Depths of a Designer
D i s c o v e r i n g A b u b a k i r O . B a l f a q i h
Abubakir’s fifteen years of experience in visual communication is vast and clear. From branding and packaging to 3D modelling and animation, Abubakiris, as his colleagues and friends have branded him, “a walking production house.” For those of us who do not know Abubakir, it is only through walking the same path he’s trailed that we can begin to understand him as both a person and a multimedia/visual communication mogul. I must admit to having had quite a few conjectures about my interview with abubakir, as i walked into his studio at b&avcc (visual communication consultants). But my preconceptions were brought to a surprising end when i saw what lay before me. There it was, a vulnerable, yet strikingly sensitive portrait of a little girl staring right into my eyes. All judgment and stylistic scrutiny was driven out of my mind in order to accept what was purely captivating and personally touching. Through the eyes of this girl, i witnessed a spirit in abubakir’s work I had not encountered before
I MUST ADMIT TO HAVING HAD QUITE A FEW CONJECTURES ABOUT MY INTERVIEW WITHABUBAKIR, AS I WALKED INTO HIS STUDIO ATB&A VCC (VISUAL COMMUNICATIONCONSULTANTS). BUT MY PRECONCEPTIONSWERE BROUGHT TO A SURPRISING END WHEN ISAW WHAT LAY BEFORE ME. THERE IT WAS, AVULNERABLE, YET STRIKINGLY SENSITIVEPORTRAIT OF A LITTLE GIRL STARING RIGHTINTO MY EYES. ALL JUDGMENT ANDSTYLISTIC SCRUTINY WAS DRIVEN OUT OF MYMIND IN ORDER TO ACCEPT WHAT WAS PURELYCAPTIVATING AND PERSONALLY TOUCHING.THROUGH THE EYES OF THIS GIRL, IWITNESSED A SPIRIT IN ABUBAKIR’S WORK IHAD NOT ENCOUNTERED BEFORE.
To Abubakir, talent is only the first step to gaining ground as a professional designer, “When you have a clear vision of how far you want to go, you need to make the right choices from the beginning in order to get there.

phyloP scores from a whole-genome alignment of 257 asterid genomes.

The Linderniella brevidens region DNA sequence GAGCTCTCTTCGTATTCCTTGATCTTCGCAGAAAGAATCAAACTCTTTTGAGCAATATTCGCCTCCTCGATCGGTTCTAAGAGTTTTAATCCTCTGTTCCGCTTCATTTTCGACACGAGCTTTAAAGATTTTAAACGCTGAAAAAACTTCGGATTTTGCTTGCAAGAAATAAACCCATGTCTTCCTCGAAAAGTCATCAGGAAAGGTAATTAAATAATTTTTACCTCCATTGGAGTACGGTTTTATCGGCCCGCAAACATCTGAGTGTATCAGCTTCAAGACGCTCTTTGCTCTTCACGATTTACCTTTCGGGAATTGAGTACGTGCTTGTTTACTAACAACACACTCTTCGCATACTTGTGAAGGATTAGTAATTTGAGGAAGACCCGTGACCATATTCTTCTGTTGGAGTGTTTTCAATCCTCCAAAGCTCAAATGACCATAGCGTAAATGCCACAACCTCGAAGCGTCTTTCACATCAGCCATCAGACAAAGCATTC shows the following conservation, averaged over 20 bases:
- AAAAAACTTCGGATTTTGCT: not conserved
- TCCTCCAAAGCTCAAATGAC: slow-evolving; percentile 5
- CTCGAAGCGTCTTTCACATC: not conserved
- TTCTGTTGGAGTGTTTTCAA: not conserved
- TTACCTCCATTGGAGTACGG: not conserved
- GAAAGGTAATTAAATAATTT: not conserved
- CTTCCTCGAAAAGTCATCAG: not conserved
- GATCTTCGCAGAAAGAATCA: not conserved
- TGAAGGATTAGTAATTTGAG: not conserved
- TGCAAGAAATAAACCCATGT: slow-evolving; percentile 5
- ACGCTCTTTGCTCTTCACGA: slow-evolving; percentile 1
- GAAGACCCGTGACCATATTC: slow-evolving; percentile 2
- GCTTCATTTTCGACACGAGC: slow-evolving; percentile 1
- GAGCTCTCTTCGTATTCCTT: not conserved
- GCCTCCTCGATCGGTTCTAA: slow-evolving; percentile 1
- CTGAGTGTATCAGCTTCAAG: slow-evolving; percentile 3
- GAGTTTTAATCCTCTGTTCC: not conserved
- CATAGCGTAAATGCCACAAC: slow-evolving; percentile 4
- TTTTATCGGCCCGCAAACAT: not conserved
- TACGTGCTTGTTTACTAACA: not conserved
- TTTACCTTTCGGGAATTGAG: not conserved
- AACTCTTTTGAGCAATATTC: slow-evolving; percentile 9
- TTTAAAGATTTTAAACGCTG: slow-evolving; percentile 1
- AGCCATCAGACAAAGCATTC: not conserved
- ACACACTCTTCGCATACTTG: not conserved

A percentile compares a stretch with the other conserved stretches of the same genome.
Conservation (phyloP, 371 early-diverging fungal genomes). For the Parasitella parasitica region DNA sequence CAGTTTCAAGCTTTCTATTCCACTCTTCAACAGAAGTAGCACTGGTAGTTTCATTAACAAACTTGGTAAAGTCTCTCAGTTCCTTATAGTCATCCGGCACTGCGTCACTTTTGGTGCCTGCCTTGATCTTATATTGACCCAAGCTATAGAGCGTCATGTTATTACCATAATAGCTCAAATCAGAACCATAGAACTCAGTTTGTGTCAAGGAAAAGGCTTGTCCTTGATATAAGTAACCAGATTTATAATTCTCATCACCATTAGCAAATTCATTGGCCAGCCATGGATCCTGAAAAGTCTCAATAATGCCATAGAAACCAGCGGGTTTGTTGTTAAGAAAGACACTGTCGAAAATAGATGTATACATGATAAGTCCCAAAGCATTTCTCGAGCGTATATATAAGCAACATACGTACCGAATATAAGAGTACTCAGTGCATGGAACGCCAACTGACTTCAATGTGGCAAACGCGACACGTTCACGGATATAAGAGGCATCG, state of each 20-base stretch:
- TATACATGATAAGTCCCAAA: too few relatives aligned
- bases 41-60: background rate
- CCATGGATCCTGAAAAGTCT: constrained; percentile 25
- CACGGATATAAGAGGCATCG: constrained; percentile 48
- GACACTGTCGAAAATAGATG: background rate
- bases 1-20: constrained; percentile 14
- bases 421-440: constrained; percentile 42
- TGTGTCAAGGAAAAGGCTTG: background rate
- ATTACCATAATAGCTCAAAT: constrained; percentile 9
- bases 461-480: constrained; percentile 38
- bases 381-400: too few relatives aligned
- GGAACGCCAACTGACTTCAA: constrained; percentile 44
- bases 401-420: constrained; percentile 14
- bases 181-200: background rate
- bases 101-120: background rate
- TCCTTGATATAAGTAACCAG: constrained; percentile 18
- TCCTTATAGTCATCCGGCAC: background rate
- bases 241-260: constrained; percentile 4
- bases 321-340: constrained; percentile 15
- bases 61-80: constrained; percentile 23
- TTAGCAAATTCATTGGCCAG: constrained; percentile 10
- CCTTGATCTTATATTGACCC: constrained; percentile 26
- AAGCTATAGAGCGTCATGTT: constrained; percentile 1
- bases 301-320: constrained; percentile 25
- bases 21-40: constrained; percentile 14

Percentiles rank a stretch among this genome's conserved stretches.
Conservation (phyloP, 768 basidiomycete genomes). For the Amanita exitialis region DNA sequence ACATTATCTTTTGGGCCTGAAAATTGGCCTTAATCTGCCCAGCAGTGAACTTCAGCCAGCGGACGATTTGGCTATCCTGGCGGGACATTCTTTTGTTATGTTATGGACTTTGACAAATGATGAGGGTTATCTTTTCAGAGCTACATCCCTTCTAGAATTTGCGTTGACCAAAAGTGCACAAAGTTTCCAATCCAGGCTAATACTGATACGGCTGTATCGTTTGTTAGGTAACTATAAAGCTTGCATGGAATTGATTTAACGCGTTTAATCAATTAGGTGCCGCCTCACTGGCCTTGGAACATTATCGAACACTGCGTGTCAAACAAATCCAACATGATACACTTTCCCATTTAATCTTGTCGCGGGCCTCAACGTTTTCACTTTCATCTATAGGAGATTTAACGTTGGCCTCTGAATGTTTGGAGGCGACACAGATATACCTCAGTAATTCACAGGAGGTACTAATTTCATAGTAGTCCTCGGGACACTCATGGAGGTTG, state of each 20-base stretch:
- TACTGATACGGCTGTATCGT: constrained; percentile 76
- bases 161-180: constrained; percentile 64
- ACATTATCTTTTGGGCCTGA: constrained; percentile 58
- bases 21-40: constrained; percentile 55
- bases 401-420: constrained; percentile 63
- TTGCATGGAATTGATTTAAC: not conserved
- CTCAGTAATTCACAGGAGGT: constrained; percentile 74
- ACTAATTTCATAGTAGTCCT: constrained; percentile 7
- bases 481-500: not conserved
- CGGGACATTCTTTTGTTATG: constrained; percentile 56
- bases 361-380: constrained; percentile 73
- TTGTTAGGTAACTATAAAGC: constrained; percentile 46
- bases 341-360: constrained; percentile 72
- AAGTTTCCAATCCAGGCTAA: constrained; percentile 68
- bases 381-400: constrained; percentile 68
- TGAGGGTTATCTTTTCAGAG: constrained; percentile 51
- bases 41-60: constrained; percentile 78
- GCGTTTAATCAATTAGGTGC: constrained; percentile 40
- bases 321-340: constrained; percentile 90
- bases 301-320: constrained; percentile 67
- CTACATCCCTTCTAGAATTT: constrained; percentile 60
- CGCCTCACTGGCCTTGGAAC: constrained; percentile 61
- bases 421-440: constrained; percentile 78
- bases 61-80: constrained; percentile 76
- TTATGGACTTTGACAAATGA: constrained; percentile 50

” He resigned from BBDO, an advertising firm, after only two days of work in order to seek amore exciting opportunity at Saudi Sign Supply, a local printing press. He admits that the move was unorthodox, but was one of the best and most important decisions of his career.
“Even though the job was no walk in the park, the experience was exhilarating,” he adds. Success, to Abubakir, is not defined by working for a high profile company; it’s defined by what experience you gain to become a successful high profile individual. Treading towards the path of success requires a certain level of guts, and Abubakir seems to possess that in abundance. The next venture on his quest for knowledge took him all the way to Malaysia. “I left the security of a steady job in Saudi and decided to move to Kuala Lumpur for a SR. 2,700 per months alary. I joined Click Graphics, where I learnt how to work as a true multimedia designer. When I finally returned, my value in the market tripled to what it was before I had left.” Abubakir emphasized the importance of getting out of his comfort zone to expand his skills and knowledge.